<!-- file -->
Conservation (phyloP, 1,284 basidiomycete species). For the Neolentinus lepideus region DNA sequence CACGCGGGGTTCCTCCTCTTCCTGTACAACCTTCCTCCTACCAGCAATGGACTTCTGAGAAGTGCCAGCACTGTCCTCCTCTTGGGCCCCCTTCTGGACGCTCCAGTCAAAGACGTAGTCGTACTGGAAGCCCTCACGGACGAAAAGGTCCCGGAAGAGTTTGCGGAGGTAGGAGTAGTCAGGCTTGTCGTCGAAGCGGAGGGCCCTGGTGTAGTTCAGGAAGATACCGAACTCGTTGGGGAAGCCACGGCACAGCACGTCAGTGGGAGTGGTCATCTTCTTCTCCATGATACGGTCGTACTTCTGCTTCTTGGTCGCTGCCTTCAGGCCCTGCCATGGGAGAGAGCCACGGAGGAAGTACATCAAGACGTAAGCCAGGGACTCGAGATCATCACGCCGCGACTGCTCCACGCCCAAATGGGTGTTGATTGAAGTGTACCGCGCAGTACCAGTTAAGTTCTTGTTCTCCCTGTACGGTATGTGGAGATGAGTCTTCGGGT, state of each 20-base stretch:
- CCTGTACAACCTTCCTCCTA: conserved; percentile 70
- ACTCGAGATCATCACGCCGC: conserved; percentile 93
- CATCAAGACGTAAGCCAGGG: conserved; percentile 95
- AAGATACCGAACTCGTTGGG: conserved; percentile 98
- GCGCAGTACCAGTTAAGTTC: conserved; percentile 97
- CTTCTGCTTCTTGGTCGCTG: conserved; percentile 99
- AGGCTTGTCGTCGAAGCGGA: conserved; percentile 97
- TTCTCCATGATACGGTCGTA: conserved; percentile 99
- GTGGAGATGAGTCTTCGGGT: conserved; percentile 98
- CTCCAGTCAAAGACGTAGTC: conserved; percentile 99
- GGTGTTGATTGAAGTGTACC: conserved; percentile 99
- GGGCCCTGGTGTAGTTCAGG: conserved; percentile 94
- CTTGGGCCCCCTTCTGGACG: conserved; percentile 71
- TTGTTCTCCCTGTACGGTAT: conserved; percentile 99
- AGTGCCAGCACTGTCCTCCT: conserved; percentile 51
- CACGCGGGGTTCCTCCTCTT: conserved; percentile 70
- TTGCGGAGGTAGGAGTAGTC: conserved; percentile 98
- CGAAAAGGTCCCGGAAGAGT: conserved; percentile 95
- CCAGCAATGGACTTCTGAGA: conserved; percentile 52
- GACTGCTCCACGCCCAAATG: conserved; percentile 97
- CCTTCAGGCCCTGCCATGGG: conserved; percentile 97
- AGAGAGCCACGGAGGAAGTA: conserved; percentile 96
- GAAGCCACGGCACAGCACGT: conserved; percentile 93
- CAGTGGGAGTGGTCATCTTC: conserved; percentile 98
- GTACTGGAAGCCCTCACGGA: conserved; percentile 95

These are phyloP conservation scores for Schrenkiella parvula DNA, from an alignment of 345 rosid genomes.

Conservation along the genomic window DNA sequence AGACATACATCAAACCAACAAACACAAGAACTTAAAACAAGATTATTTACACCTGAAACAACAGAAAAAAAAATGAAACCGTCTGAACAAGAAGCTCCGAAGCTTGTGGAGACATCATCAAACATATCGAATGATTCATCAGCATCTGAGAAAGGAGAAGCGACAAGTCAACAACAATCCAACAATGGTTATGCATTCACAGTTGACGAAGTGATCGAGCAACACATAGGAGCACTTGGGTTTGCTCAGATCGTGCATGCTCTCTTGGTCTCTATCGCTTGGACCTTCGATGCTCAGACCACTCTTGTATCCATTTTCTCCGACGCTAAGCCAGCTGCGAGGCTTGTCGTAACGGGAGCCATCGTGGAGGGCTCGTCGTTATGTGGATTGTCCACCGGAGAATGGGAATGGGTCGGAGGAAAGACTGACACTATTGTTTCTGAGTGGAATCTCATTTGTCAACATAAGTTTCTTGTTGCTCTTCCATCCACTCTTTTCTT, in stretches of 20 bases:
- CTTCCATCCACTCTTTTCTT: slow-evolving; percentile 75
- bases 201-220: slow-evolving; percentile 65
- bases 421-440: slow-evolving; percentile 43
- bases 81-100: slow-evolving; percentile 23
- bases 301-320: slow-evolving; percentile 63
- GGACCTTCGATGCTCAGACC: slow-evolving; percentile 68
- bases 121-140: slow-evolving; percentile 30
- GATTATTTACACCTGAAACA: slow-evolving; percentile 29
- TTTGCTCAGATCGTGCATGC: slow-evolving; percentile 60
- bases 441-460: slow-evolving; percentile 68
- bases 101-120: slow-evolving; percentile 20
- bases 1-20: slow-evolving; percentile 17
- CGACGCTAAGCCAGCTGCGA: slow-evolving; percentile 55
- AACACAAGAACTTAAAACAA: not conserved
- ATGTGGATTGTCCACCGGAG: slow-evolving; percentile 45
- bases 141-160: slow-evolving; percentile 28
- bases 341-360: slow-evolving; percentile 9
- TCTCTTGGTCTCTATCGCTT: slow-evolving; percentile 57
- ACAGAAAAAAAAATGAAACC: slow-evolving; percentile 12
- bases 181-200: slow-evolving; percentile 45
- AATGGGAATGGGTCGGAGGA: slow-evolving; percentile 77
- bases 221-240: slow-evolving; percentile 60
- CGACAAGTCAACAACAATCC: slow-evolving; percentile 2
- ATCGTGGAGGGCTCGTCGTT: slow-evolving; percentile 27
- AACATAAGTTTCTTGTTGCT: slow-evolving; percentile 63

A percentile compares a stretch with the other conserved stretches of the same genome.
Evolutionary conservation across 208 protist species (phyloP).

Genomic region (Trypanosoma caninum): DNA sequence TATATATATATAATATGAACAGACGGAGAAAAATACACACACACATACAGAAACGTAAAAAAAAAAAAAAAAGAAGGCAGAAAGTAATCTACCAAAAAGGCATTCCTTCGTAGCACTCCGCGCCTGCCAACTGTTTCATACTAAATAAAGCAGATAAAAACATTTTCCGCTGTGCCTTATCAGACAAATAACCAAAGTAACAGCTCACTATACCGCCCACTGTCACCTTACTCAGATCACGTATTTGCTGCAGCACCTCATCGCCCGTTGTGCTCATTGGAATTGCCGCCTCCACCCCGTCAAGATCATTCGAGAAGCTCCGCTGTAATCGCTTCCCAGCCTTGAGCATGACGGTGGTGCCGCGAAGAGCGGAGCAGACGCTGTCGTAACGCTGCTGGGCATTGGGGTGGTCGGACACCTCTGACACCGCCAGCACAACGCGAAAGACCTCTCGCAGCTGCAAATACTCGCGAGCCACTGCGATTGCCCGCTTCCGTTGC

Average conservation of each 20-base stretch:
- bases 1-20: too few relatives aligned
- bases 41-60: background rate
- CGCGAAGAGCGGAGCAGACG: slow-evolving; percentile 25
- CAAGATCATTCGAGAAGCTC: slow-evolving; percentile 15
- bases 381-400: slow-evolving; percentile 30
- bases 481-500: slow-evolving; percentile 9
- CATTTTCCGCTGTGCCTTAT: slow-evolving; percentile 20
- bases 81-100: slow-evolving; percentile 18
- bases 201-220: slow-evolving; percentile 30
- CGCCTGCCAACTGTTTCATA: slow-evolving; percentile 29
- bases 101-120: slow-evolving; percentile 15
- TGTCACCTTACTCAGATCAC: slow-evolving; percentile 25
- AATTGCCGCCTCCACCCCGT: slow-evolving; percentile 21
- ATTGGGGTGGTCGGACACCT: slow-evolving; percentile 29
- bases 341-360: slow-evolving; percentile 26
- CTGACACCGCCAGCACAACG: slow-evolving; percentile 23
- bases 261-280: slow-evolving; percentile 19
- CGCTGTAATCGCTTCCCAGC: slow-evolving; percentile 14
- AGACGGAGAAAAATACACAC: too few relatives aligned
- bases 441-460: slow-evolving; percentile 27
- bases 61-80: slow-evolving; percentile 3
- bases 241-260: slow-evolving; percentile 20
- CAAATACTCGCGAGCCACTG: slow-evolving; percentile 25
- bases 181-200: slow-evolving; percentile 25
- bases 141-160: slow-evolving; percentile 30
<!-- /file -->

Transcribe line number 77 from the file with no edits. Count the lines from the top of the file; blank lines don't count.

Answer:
- bases 441-460: slow-evolving; percentile 27